Subsection (a)(7)(C) provides an exception to the punitive damages cap in T.C.A. § 29-39-104 if the defendant was under the influence of "alcohol, drugs or any other intoxicant or stimulate, resulting in his or her judgment being substantially impaired, and causing the injuries or death." As a result, this exception has three specific components. First, the defendant must actually be under the influence of alcohol, drugs, or another intoxicant or stimulant. Second, the intoxicant must result in the defendant's judgment being "substantially impaired". Obviously, this will be fruitful ground for disagreement between plaintiff and defense attorneys. Finally, the “substantial impairment” must cause the injuries or death at issue. Interestingly, there is an exception to this exception if the defendant was lawfully using prescribed drugs and complying with the prescription was or using over-the-counter drugs in accordance with the written instructions of the manufacturer.


Subsection (a)(7)(D) provides an exception to the caps if the defendant’s act, that is the basis for the lawsuit, also causes the defendant to be convicted of a felony. The conviction can be in any state or under federal law.


Interestingly, the exceptions are identical to the exceptions for the plaintiff to escape the noneconomic damages cap found in T.C.A. § 29-39-102.  As a result, if any of these exceptions applies, then the noneconomic damages cap no longer applies in addition to the removal of the punitive damages cap.  Also, it is important to remember that if the punitive damages cap is lifted under any of these exceptions this does not provide an unlimited potential exposure for punitive damages.  The State Farm and Flax decisions still provide an outer limit for the appropriate ratio between compensatory damages and punitive damages.  Generally, the extreme outer limit ratio between punitive damages and compensatory damages is 9 to 1 and this is discussed in detail here.

TAGS: Tennessee Tort Reform, Damages, Punitive Damages
Jason A. Lee  -  7/13/2012 1:21:17 PM
I agree with you. The way I read the statute, the exception to the punitive damages cap requires the actual defendant for whom the cap is lifted to have the "specific intent to inflict serious physical injury". In the situation you addressed, with a vicarious charge only, the actual conduct of the bar or restaurant could reach the level of negligence or recklessness, but I do not see how the bar or restaurant could be found to have the "specific intent" to injure required under this statute. The plain language of this statute requires the specific "intent element" and I do not see how that could be reached unless there is a specific finding that the defendant intentionally harmed the plaintiff.

Steven J. Meisner  -  7/13/2012 1:01:07 PM
Can a negligent defendant fall within the “intentional exception” to the cap when his negligence causes a foreseeable intentional tort to occur?

Consider the case of patron on patron violence in a bar. Generally, the bar has a duty to take reasonable measures to protect its customers from foreseeable attacks if the bar knows, or has reason to know, either from what has been or should have been observed or from past experience, that attacks are reasonably foreseeable. See Limbaugh v. Coffee Med. Ctr., 59 S.W.3d 73 (Tenn. 2001) and Turner v. Jordan, 957 S.W.2d 815 (Tenn. 1997). In this context, the bar’s negligence can not be compared with the intentional conduct of its patron where the assault is the foreseeable risk created by the negligent bar. In Limbaugh, the Court conclude that where the intentional actor and the negligent actor are both named defendants and each are found to be responsible for the plaintiff's injuries, then each defendant will be jointly and severally responsible for the plaintiff's total damages. Id. at 87.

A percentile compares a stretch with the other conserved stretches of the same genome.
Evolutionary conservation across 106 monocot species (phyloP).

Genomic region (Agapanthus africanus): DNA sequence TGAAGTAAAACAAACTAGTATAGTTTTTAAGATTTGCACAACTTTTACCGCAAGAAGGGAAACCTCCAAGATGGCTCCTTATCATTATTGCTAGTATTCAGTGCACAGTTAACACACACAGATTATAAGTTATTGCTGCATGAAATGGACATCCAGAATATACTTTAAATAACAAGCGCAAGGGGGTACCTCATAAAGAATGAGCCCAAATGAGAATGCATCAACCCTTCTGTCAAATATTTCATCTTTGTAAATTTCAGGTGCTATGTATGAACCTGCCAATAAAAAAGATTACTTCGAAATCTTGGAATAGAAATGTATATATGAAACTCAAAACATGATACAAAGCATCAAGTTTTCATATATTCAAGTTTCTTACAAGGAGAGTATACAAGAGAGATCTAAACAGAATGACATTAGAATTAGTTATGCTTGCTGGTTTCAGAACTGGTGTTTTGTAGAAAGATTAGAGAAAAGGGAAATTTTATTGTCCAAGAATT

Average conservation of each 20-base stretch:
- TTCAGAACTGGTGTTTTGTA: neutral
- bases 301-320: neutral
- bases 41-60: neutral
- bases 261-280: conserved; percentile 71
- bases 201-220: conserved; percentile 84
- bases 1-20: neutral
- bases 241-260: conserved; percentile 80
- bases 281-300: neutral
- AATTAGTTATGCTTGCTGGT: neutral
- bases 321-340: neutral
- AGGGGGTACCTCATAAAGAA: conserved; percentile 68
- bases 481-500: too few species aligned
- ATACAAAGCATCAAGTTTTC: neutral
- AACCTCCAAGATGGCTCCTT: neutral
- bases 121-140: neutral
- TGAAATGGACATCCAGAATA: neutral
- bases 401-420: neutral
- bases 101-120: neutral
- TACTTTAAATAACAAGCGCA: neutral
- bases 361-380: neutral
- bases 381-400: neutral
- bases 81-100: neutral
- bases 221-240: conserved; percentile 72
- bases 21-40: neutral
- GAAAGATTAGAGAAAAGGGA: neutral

So what about punitives?

In the case of Price v. Clapp, 105 S.W. 864 (Tenn. 1907), the Court stated that if the liability of the defendant was shown to be “technical or vicarious only” and he was not a participant in the actual tort committed by his co-defendant, he should be held liable only for compensatory damages, and that it would be proper for him to be exonerated from punitive damages even if punitives were imposed upon his co-defendant. The Price case was cited by the Court in Huckeby v. Spangler, 563 S.W.2d 555, 558 (Tenn. 1978). In Huckeby, the Court permitted the apportionment of punitive damages among defendants who were jointly and severally liable.

In my opinion, this is a summary judgment issue. If the charge is simply vicarious in nature, the “intentional exception” to the cap on punitives should not apply without some separate finding that the bars conduct was intentional. Punishing a bar for the conduct of another seems contrary to the intent of punitive damages, and frankly a violation of Due Process.

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Jason A. Lee is a Member of Burrow Lee, PLLC. He practices in all areas of defense litigation inside and outside of Tennessee.